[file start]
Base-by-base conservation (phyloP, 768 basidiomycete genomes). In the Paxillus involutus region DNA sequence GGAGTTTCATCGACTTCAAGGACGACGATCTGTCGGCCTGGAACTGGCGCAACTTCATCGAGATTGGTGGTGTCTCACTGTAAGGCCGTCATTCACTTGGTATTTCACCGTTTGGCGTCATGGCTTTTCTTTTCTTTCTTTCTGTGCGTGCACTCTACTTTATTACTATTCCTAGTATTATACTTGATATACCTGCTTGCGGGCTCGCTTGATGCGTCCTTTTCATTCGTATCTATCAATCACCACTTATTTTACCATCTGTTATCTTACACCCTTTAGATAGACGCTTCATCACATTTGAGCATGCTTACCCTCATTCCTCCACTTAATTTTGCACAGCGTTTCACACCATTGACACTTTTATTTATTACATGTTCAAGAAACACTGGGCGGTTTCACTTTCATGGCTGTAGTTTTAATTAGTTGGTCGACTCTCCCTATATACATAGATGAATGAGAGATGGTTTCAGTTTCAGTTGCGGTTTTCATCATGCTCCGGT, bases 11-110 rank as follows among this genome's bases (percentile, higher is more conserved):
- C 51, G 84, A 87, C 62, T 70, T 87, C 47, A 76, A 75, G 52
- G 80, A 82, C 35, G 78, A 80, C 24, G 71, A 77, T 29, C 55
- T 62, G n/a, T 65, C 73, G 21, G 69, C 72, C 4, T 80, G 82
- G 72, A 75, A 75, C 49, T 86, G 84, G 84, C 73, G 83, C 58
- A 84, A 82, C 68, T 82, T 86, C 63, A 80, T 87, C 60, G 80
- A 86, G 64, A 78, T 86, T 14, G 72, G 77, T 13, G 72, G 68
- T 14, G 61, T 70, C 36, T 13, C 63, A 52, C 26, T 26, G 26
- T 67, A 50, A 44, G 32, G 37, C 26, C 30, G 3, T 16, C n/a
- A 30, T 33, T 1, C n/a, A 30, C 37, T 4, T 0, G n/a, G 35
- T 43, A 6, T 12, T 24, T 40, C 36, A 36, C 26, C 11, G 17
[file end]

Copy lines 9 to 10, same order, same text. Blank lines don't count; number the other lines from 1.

- T 67, A 50, A 44, G 32, G 37, C 26, C 30, G 3, T 16, C n/a
- A 30, T 33, T 1, C n/a, A 30, C 37, T 4, T 0, G n/a, G 35